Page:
I am clear on what my role is: to stand up for Scotland’s place within the UK and the current constitutional arrangements. That is what I am going to continue to do. Of course SNP Members are not going to like that, because they do not like the existing constitutional arrangement and they want to change it, but I am not changing. I am sticking with that role of standing up for what people in Scotland voted for in 2014.
The past few days have seen the theatrical best of this Parliament, so perhaps the opportunity should now be taken to see the political best. Would the Secretary of State therefore like to stand up and make an open invitation to talks, and then see what the answer is?
I have made it clear, as the hon. Gentleman will have heard, that my door is open, as is that of the Chancellor of the Duchy of Lancaster, for discussions with anyone, but a constructive proposal needs to be on the table. At the moment, the position of the SNP Scottish Government is not to change from the one they adopted a year ago. We investigated that as recently as Monday; given the constructive approach from Professor Gallagher and Gordon Brown, we reached out to the Scottish Government to find out what their approach was. It was exactly the same: they were not for moving, compromising or changing. Until we can see a situation where movement might arise, although it might be possible to talk I do not anticipate it being possible to reach agreement.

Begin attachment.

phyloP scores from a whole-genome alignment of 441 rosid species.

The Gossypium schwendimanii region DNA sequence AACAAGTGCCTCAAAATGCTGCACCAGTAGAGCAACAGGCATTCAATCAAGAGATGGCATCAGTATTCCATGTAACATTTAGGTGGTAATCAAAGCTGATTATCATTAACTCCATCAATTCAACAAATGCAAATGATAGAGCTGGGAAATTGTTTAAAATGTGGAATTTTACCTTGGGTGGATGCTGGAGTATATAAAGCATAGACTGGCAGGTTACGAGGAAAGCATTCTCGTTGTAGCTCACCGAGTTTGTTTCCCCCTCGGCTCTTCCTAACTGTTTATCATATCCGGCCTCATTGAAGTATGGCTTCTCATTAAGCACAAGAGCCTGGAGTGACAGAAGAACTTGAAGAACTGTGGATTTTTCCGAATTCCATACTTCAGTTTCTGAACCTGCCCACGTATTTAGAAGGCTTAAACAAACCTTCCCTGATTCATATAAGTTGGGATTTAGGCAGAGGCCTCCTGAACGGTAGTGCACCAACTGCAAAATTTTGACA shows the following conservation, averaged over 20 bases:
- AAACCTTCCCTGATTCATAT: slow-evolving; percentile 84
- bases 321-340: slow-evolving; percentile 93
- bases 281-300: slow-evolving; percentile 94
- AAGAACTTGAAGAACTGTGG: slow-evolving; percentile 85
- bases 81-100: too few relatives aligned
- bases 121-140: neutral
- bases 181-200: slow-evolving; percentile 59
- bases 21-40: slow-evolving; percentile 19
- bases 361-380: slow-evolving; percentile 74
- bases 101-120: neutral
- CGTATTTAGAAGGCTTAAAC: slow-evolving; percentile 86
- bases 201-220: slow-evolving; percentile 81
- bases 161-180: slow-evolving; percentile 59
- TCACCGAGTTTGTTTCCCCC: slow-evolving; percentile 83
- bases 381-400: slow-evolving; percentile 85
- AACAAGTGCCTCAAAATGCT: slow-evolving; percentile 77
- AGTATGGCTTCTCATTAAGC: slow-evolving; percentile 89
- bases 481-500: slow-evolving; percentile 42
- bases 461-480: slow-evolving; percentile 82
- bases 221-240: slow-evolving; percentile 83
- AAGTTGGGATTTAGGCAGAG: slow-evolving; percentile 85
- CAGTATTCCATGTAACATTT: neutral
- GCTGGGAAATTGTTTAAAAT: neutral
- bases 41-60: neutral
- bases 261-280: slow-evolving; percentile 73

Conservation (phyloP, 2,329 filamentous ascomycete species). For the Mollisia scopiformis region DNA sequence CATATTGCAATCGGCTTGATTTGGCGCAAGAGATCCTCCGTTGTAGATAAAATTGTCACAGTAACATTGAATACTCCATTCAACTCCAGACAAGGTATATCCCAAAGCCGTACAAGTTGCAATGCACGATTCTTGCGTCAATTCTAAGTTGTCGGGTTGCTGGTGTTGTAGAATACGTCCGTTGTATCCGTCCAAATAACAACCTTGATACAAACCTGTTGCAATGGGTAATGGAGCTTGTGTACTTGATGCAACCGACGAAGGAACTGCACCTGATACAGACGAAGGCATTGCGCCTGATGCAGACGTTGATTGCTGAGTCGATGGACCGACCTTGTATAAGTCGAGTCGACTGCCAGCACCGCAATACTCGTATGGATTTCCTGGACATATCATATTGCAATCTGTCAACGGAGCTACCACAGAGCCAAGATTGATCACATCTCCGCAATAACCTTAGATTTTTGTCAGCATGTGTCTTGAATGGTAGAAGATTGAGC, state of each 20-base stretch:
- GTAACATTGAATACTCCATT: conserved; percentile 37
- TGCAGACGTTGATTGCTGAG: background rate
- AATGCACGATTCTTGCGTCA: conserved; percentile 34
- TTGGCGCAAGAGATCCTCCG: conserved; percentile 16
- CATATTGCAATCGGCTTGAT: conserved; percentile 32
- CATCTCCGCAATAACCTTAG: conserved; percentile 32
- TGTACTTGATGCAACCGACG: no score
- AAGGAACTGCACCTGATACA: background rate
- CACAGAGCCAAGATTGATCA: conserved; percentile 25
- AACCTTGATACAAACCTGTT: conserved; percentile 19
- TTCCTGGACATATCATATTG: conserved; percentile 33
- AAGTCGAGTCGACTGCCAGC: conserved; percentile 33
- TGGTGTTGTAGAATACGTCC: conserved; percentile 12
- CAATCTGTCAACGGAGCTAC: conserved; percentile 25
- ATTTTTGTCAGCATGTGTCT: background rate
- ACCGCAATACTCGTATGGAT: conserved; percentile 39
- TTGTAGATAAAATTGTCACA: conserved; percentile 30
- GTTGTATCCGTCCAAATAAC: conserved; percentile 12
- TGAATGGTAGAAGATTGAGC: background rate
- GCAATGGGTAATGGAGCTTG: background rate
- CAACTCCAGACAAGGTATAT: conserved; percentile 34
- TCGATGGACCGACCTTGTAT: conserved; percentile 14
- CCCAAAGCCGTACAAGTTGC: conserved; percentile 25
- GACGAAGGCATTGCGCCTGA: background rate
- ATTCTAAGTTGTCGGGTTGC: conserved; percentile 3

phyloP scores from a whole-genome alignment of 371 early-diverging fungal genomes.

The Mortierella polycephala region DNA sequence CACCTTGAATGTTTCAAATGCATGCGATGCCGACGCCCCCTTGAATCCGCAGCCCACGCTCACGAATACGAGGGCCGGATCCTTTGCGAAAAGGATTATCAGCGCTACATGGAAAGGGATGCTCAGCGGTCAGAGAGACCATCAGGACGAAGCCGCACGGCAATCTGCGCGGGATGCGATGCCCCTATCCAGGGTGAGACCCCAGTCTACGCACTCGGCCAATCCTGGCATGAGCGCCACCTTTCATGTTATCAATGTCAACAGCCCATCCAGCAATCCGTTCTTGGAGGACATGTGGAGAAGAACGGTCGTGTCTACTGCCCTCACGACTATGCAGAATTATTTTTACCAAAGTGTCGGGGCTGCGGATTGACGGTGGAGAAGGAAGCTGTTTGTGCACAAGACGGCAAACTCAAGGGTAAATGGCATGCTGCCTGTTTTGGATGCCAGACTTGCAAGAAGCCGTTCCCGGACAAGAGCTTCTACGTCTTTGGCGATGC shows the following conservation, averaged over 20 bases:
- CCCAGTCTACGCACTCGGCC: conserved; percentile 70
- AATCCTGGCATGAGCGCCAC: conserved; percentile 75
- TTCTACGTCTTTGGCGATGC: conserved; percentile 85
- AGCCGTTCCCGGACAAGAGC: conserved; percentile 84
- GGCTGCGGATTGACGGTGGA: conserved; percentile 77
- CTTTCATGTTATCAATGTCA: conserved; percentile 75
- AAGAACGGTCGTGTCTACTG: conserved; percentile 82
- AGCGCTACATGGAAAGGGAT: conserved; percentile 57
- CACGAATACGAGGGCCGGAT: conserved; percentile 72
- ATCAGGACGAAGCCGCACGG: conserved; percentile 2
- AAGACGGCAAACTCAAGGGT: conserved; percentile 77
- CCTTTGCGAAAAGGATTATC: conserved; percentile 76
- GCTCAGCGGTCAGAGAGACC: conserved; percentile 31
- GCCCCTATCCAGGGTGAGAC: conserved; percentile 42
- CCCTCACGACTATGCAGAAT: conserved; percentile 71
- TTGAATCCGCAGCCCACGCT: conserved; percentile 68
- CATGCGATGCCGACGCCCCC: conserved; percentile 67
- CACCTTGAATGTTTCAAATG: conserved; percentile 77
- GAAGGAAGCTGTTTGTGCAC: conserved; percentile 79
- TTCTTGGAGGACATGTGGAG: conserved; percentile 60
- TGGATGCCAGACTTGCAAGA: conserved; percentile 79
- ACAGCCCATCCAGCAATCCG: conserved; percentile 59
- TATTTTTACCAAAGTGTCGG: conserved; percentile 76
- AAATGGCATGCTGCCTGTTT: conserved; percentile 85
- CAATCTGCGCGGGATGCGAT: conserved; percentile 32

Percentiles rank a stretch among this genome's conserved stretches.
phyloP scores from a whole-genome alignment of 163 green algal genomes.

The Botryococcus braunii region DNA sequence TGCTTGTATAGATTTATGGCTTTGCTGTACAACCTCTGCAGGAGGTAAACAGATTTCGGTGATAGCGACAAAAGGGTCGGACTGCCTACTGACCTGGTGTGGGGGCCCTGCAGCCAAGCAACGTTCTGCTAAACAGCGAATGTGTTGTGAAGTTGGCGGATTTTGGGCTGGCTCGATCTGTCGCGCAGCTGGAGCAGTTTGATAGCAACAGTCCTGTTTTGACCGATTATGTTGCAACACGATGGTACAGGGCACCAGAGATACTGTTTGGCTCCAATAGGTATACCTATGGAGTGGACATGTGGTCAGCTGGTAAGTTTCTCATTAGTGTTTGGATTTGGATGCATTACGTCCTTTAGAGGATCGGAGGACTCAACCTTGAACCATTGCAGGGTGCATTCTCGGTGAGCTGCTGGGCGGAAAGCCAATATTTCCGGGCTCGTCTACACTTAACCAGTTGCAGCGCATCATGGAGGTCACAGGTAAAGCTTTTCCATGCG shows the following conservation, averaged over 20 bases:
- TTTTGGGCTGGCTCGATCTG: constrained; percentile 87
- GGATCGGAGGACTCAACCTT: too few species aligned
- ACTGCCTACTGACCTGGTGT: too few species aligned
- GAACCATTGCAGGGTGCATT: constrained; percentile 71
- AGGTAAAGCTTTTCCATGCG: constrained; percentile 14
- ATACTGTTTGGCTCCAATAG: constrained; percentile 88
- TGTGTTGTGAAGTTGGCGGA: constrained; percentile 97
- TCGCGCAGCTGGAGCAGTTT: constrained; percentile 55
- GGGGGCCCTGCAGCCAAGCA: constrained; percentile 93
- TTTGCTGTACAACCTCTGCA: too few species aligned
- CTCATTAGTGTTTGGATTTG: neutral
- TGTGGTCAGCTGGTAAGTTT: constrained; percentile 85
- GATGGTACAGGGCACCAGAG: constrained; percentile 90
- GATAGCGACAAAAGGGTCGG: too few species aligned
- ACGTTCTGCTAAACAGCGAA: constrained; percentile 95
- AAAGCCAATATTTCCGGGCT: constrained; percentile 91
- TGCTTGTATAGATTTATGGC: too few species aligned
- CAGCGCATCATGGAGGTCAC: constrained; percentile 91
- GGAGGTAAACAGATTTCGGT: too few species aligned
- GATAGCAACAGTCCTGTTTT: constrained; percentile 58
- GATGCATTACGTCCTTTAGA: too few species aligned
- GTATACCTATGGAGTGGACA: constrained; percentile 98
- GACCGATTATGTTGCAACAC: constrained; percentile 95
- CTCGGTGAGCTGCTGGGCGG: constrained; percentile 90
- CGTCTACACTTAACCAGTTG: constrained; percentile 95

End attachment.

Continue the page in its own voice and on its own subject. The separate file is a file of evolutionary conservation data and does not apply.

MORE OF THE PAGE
I thank the Secretary of State for providing me with prior sight of his statement. I also welcome the clarification that this is not a constitutional crisis, regardless of how much some Members might like to portray it as such. However, does he accept that the events of this week and the lack of debate on devolution have simply underlined the need for a proper, enduring dispute resolution process, rather than the current system? Surely that would be better than what we have seen from the Conservatives—blocking debate—and the self-serving, cynical hissy fits from the SNP, which do nothing for the people of Scotland.
I certainly agree with the last part of that question. Of course, intergovernmental relations and the arrangements between the devolved Administrations and the UK Government have been the subject of a lot of discussion and scrutiny. Even the Committee chaired by the hon. Member for Perth and North Perthshire (Pete Wishart), of which the hon. Lady is a member, has looked at these matters. I certainly agree that these intergovernmental arrangements need to be improved, and I want to continue to work to try to achieve that.
Civic Scotland is also extremely concerned about this legislation. John Downie, director of public affairs for the Scottish Council for Voluntary Organisations, has said:
“If this Bill goes ahead in its current form it will make a mockery of democracy in the UK, damage the economy and ultimately result in constitutional crisis.”